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Topcon 300/2.8

The huge 300/2.8 Topcor is an almost mythical lens, 35's FIRST 300/2.8.    "Topcon Story" by Marco Antonetto and Claudio Russo points out the 300/2.8 Topcor   was amazingly introduced in the dark ages of 35 SLR development, as one of the original Topcon R lenses in 1958.  It  was a truly  amazing optical achievement for the time, and still is.    Offhand I can't think of ANY OTHER early 35 SLR LENS from a camera manufacturer  which remained the best of its type for almost 20 years, without any contemporary competitors.   When introduced, the 300/2.8 Topcor was not only the fastest 300 at the time, it was also faster than ANY contemporary Nikon or Canon SLR lens!   OK, so I cheated just a little bit.   Nikon and Canon would  not introduce their 1st 35 SLRs until the following year.  Like all Topcon Topcor lenses for the Topcon Super Series, it was very sharp as well.  The huge lens cap could also double as a salad bowl, dog feeding dish, or flying saucer in home movies.

Marco Antonetto reports a known serial number range between 341001 to 341682, which I interpret as a probable production of  700-800 lenses. This lens is number 341544. When you consider this averages out to less than 50 per year for over 18 years,  you begin to appreciate this was a very rare lens even when new.    Apparently the 300/2.8 Topcor  was not exported to the US market until  1969.    Nikon and Canon finally made production 300/2.8's by the 1976 Olympics,  ironically about the same time Topcon ceased SLR production.    Topcon's 17 years of bragging rights for the fastest lens of its type is probably the only time any Japanese SLR maker bested the likes of Nikon and Canon for  so long.     Ironically many 300/2.8 Topcors found themselves converted to other mounts, especially Nikon  and 35mm movie mounts,  making it more difficult for the Topcon collector. 

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The mighty 300/2.8 Topcor measures almost 16" long and weighs in at a diminutive 7 1/2 pounds.    Fully extended, the built in double collapsible hood extends the already substantial length another 4 1/4"!     Close focus is just under 15 feet, which makes for tight head shots.    The f/stop range is 2.8 to 22.   The aperture  is   pre-set,  which means you pre-set the shooting aperture you want,  and then open and close the aperture with another ring.  In other words, the camera body is not opening and closing  the aperture for you.   In true Zen tradition, you become one with your camera, opening the aperture up to focus on  a bright screen,  and then stopping the lens down to shooting aperture.   The bottom of the lens has a strong non-rotating tripod mount.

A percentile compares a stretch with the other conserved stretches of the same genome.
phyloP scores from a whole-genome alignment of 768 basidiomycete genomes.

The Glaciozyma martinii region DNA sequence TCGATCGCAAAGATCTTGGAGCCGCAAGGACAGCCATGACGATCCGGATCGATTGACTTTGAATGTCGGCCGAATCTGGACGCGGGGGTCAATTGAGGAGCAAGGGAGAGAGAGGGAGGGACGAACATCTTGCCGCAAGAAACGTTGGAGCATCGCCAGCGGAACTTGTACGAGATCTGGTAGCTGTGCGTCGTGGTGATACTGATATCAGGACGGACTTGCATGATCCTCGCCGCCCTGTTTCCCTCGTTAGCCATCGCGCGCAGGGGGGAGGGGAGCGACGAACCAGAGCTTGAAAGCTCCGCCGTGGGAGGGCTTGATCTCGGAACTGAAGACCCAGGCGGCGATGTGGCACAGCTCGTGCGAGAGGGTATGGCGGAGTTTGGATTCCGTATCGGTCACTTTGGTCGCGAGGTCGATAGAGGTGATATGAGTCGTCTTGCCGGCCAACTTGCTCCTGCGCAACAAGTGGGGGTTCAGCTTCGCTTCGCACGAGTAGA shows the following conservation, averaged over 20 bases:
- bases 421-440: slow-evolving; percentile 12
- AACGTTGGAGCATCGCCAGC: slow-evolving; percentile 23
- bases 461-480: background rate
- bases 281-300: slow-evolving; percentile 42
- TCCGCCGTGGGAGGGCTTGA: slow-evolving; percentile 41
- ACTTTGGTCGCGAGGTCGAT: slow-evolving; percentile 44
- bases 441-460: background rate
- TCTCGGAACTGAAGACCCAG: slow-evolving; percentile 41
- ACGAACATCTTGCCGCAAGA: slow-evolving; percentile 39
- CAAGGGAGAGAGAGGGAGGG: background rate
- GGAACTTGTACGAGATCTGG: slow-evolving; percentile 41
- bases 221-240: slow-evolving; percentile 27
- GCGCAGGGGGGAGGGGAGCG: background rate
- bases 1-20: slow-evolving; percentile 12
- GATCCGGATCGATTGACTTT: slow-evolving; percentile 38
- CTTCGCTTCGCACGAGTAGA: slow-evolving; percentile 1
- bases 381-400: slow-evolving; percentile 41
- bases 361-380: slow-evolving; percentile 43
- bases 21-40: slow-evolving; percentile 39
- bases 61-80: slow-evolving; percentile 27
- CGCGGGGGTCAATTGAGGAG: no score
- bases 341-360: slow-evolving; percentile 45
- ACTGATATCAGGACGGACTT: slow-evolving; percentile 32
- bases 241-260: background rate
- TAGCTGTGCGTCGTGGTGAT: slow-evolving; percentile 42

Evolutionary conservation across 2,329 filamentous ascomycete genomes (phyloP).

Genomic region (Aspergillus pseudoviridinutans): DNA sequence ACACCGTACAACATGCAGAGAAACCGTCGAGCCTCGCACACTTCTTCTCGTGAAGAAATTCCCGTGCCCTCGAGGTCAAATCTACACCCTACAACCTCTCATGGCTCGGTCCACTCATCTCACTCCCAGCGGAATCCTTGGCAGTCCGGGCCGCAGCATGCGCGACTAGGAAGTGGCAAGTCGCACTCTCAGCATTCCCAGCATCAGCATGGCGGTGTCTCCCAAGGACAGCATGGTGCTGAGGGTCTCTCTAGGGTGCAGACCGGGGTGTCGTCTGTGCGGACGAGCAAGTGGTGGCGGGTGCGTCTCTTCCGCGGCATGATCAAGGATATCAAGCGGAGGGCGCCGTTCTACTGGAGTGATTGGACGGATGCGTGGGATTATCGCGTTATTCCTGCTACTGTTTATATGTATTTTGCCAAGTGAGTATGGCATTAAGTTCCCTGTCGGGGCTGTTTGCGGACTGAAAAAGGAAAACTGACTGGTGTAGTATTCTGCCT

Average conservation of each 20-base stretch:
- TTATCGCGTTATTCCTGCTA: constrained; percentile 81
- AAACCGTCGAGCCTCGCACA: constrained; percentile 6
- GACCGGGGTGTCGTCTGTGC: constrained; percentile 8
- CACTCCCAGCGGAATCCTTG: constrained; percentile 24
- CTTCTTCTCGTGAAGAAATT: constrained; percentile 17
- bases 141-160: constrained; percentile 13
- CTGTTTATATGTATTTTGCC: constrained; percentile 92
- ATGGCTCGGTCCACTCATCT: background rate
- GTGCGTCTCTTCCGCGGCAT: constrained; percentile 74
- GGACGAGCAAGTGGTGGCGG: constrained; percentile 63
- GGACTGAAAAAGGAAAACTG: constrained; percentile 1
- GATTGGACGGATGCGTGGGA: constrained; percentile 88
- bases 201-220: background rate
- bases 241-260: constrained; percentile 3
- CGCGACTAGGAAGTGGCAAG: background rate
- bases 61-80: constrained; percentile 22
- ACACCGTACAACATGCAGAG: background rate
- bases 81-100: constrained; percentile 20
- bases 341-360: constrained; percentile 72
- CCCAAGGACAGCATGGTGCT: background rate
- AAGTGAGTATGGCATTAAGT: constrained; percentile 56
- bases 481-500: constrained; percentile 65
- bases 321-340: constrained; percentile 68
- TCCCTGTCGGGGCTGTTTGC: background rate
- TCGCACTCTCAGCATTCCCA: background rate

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The rear mount rotates, allowing easy verticals or horizontals. Thankfully this behemoth does not take filters over its 124mm front element, but instead has a 39mm filter drawer.     If the mount looks familiar to Exakta fans, that's because Topcon adapted the Exakta mount to the first Topcon SLR, the Topcon R.  At the time it looked like smart marketing, since Exakta was then the most popular 35 SLR with the largest user base.   Exaktas passed out of favor however, and Exakta compatibility didn't help Topcon in the long run. While the mounts themselves are essentially the same,  Exakta and Topcon have different auto diaphragm mechanisms.   The pics above show the 300/2.8 mounted on an early black ring Exa and that   overwhelming pro favorite, the redoubtable Exakta RTL 1000.   Yeah, I know about the vignetting on the Exa, I just liked the look.

 

The Topcor 300/2.8 enjoyed a   great reputation as a fast, sharp lens.    You only have to read the lens tests by Camera 35 in 1969 to understand why.  WIDE OPEN its resolution was 56mm center and 34mm at the edges.  By f/8 it was 80mm center and 65 at the edges.   Many normal lenses don't achieve this sharpness -- much less 300/2.8 leviathans !  Camera 35 summed it up by saying "INCREDIBLY FANTASTIC."  I would have to agree.  

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Revised: November 26, 2003 Copyright  1998-2002  Stephen Gandy. All rights reserved.    This means you may NOT copy and re-use the text or the pictures in ANY other internet or printed publication of ANY kind.  Information in this document is subject to change without notice.  Other products and companies referred to herein are trademarks or registered trademarks of their respective companies or mark holders.